University of Texas MD Anderson Cancer Center fined $4.3 million

The University of Texas MD Anderson Cancer Center has been fined $4.3 million for multiple breaches of the HIPAA (Health Insurance Portability and Accountability Act).

The fine relates to three incidents that occurred between 2012 and 2013. The first violation involved the theft of an employee laptop containing 30,000 patients’ health records. The device was stolen from a physician’s home on April 30, 2012, but it took MD Anderson six weeks to notify affected patients and authorities.

Three months later, a researcher at MD Anderson lost a USB drive containing patient records while on a shuttle bus. Another USB device containing patient data was lost the following year.

Unencrypted devices

In all three incidents, the breached information was unencrypted, meaning anyone who accessed the devices could view patients’ names, addresses, medical histories, and – in some cases – Social Security numbers.

Roger Severino, director of the Office of Civil Rights, commented: “MD Anderson knew, since 2006, that it should be encrypting its devices. Their own people were saying ‘we should encrypt, we should encrypt.’”

Severino added that a lack of encryption is a problem across the healthcare sector.


The dangers of data breaches have been a hot topic recently, with the GDPR (EU General Data Protection Regulation) having taken effect on May 25, 2018. The Regulation introduced strict rules regarding the way EU residents’ personal data is handled and strengthens data subjects’ rights related to their personal data.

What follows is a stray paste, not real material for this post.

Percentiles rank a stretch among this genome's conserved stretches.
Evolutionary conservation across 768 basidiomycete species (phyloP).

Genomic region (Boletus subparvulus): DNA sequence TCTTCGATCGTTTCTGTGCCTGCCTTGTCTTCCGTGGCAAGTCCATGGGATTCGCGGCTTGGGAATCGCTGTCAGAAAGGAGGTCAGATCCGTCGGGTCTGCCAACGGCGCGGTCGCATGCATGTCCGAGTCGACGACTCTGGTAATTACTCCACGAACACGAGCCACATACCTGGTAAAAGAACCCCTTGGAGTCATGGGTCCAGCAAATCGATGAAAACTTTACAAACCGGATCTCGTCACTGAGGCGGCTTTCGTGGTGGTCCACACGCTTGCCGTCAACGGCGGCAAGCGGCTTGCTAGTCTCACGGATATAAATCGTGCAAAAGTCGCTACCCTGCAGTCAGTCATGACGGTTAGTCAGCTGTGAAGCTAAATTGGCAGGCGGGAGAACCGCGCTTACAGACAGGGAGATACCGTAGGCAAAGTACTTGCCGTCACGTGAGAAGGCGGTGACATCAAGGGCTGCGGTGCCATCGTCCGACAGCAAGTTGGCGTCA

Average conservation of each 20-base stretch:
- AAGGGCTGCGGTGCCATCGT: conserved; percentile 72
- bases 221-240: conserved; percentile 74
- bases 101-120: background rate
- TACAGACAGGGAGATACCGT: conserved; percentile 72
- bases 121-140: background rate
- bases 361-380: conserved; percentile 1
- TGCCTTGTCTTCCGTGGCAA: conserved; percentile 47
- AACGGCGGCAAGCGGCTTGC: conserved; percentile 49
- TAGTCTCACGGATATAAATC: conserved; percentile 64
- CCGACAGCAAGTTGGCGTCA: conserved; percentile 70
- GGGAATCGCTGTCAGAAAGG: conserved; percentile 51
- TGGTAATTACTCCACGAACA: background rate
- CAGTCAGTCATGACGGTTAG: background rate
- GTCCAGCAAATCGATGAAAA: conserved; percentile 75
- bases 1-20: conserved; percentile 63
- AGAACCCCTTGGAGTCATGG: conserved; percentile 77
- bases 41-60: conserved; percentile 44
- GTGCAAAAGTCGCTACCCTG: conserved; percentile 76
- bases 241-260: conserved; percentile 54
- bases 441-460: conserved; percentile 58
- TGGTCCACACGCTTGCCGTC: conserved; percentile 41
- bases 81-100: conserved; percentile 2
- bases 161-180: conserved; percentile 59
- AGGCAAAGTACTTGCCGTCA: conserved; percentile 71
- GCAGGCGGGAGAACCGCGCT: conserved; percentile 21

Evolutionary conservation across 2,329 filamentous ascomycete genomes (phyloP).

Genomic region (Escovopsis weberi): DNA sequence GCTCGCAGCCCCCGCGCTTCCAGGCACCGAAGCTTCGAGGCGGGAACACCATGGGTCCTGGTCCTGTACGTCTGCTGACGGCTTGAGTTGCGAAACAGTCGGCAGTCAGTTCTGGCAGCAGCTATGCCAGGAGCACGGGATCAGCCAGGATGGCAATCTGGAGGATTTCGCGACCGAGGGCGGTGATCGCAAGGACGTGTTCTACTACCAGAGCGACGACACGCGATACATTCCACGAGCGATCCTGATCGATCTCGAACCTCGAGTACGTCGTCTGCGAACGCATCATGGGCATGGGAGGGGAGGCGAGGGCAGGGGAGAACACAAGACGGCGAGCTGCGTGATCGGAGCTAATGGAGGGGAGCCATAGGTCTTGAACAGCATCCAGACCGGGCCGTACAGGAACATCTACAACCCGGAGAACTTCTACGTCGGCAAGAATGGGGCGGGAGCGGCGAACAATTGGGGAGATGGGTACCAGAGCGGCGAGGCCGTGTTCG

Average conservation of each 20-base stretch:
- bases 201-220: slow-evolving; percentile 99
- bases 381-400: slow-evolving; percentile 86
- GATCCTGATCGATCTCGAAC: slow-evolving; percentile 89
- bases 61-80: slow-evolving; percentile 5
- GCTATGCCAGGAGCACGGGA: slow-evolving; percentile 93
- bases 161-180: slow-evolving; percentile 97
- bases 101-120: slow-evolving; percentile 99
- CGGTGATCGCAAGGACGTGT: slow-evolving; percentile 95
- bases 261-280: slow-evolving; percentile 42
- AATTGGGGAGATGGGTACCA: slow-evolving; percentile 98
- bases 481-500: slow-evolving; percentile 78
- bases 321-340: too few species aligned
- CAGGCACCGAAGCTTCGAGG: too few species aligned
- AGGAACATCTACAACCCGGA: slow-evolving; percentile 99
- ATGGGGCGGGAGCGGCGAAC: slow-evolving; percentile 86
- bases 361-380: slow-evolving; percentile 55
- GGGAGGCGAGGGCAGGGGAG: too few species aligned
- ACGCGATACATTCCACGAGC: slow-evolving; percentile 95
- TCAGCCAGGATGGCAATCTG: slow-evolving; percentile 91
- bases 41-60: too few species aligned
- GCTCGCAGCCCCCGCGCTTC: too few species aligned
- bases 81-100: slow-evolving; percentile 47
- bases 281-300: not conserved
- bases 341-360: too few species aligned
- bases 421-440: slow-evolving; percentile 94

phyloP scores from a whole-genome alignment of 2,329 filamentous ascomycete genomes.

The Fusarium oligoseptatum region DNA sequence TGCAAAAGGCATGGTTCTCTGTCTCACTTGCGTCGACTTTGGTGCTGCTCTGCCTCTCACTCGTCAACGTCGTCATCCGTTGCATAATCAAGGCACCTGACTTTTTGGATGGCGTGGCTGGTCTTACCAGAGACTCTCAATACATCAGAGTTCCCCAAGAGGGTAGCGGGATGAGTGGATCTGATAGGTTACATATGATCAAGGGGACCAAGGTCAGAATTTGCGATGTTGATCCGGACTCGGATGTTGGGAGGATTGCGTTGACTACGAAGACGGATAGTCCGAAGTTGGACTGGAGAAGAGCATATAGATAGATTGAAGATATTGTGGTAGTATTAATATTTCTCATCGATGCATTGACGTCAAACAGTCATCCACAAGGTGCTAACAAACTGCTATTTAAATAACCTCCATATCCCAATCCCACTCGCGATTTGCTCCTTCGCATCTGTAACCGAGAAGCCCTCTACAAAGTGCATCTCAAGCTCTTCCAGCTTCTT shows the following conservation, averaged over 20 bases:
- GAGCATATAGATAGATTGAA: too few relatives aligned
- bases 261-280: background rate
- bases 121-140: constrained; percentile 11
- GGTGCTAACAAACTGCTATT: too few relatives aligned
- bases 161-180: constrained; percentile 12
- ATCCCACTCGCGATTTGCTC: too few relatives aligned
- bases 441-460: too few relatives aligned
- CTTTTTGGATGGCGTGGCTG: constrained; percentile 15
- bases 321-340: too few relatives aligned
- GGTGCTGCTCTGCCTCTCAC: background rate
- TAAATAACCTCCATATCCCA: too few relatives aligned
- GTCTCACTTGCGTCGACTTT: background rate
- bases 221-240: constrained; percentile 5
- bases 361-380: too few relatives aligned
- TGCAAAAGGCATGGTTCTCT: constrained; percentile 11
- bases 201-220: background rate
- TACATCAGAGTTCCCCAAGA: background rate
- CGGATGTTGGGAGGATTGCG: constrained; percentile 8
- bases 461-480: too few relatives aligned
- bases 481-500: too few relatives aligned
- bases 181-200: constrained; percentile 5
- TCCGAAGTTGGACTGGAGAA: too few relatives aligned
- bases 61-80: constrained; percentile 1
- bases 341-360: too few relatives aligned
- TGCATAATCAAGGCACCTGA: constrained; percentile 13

Organizations in the US have been slow to react to the GDPR, with many assuming it doesn’t apply to them. However, the Regulation affects any organization that handles EU residents’ personal data, no matter where they are based. If you haven’t done so already, it’s essential that you understand whether the GDPR applies to you, as violations could lead to severe disciplinary action, with the most egregious cases attracting fines of up to €20 million (about $23 million) or 4% of annual global turnover, whichever is greater.

Achieve GDPR compliance

Those who do need to comply with the GDPR should consider enrolling on our Certified EU GDPR Foundation and Practitioner Combination Online Course.

This course takes you from a GDPR beginner to an expert in five days. You’ll be guided through the Regulation by an experienced data protection practitioner, who’ll explain:

  • The background to the Regulation and its terminology
  • The six data protection principles
  • Data subjects’ rights
  • How to secure personal data
  • How to report data breaches
  • The data protection officer role
  • How to conduct data protection impact assessments
  • How to transfer personal data outside the EU
  • The responsibilities of supervisory authorities

GDPR Training